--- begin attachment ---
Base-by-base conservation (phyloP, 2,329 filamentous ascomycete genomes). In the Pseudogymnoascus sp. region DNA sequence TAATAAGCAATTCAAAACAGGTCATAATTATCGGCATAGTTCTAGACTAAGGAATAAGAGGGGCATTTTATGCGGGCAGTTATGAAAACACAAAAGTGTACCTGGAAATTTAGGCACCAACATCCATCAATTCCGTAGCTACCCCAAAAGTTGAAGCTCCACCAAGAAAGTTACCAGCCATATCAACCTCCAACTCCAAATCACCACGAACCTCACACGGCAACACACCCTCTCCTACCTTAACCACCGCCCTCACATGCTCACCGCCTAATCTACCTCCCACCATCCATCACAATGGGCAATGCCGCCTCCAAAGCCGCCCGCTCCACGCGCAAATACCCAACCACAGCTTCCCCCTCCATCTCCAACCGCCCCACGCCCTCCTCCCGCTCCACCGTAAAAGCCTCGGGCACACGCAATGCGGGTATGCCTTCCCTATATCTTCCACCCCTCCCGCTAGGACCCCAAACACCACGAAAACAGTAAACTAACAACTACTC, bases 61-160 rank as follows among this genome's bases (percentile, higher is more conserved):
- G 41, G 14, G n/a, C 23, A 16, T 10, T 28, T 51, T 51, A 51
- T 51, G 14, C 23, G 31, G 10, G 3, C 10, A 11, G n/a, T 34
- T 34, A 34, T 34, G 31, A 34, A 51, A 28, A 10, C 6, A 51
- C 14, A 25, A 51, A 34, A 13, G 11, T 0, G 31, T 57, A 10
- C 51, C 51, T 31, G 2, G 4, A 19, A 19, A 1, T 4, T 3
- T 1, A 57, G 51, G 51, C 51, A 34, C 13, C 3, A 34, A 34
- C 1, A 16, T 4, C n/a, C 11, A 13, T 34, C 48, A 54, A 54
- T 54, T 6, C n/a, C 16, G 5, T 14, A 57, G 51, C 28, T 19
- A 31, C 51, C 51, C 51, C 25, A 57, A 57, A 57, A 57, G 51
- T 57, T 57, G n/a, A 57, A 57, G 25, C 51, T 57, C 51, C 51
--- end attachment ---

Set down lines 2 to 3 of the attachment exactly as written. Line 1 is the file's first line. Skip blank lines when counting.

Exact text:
- G 41, G 14, G n/a, C 23, A 16, T 10, T 28, T 51, T 51, A 51
- T 51, G 14, C 23, G 31, G 10, G 3, C 10, A 11, G n/a, T 34